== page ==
Lesotho only has a smattering of tourist lodges (not forgetting one ski resort), mostly dedicated to pony trekking, fishing and walking. Our first night was spent at Maliba Lodge in the Tsehlanyane National Park. We feasted on velvety pumpkin soup, mountain trout and molten chocolate fondant for supper and slept in a rondavel with a giant-sized bath and a fireplace; more honeymoon than the hardship I’d expected in a place where tourism is still at the cutting edge. I rose at dawn and stood on the wooden deck, clutching a mug of steaming tea and
watching the rising sun striking the tops of the hazy mountains. It was a scene of incredible beauty and peace.
The raison d’être of Semonkong, our second stop, high in the mountains in the very heart of Lesotho, is the Maletsunyane Falls, one of the highest waterfalls in southern Africa. A Guinness World Record certificate for the world’s longest single drop abseil, on which you drop down the height of the falls, tied to a rope and drenched in spray, is proudly displayed in the bar where I’m drinking. There’s a royal
connection, too; Princes William and Harry came to Semonkong in 2010, visiting projects connected with Sentebale, the charity for vulnerable children that Harry co founded with Lesotho’s Prince Seeiso. They, too, partied in the Duck & Donkey.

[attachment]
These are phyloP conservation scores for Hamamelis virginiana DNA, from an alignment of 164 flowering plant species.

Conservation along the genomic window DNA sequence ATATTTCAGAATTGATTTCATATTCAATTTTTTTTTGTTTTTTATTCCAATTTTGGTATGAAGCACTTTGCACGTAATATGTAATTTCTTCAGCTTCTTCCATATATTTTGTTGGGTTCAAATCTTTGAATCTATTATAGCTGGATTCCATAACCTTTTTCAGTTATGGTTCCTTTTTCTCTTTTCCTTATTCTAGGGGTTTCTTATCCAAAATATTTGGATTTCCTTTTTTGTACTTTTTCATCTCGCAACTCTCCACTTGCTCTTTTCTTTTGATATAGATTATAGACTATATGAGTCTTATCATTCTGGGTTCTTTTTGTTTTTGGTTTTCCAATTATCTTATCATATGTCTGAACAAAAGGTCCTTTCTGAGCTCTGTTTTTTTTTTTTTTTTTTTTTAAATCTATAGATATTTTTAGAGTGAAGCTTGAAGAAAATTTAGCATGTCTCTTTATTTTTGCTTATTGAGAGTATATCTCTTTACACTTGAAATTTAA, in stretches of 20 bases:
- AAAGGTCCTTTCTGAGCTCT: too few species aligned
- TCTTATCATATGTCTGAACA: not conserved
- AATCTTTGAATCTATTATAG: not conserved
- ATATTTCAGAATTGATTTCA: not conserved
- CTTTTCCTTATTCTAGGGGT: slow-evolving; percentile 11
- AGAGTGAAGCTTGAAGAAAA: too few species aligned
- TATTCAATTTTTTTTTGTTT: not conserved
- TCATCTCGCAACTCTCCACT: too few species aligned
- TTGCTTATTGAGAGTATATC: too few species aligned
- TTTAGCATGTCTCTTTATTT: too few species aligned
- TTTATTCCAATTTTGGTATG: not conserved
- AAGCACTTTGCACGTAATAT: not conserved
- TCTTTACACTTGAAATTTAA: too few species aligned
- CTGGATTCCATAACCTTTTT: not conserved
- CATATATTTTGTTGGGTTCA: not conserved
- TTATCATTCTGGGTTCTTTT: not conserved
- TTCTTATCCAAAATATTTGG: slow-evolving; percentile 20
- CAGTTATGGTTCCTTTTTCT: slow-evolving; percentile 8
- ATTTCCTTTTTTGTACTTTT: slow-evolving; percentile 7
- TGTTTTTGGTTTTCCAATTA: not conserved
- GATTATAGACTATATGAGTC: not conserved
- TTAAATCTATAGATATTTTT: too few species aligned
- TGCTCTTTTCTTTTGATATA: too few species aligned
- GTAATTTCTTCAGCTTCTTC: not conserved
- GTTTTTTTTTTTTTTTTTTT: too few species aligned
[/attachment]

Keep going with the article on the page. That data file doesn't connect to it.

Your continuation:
The following morning, the rain has stopped and the American biker has packed up and left. We ride with a guide to the waterfall and yet again, I am blown away by the ravishing beauty of this strange and exotic place. The clouds have cleared to reveal high peaks encircling the lodge. We follow the contours of the hillside, past rippling patches of maize and barley. The horses’ hooves squelch in the mud. One huge, sweeping vista after another unfolds, the constant stream of blanket-clad Basotho and their animals creating splashes of brilliant colour against the lush, green fields. Some are accompanied by donkeys, weighed down by sacks of grain, headed for Semonkong village to shop and trade. Cowbells clank and people call out greetings to one another. In such a remote place, where an individual may ride the mountain trails alone for days to reach a village, extending greetings to all and sundry is an essential ritual.
In the distance, a deep, red chasm opens out in the rocks, great spikes and towers of basalt and sandstone rearing up from hundreds of feet below. We tie the horses up in a copse of pine trees and pick our way along a narrow trail to a view that takes my breath away. The Maletsunyane Falls cascade in a long, graceful silver ribbon over a vast cliff, the water thundering as it hits the rock and spray creating a cloud
of white mist. There isn’t a soul in sight.
This magnificent isolation could change as World Bank money is paying for the road across the centre of Lesotho to be tarred, which will bring a new kind of tourist once the need for a 4×4 and a pioneering spirit has gone. The opportunity will create much-needed jobs for locals, which is, of course, a good thing, but I, for one, feel privileged to have stepped briefly into a world still so utterly beautiful and unspoiled.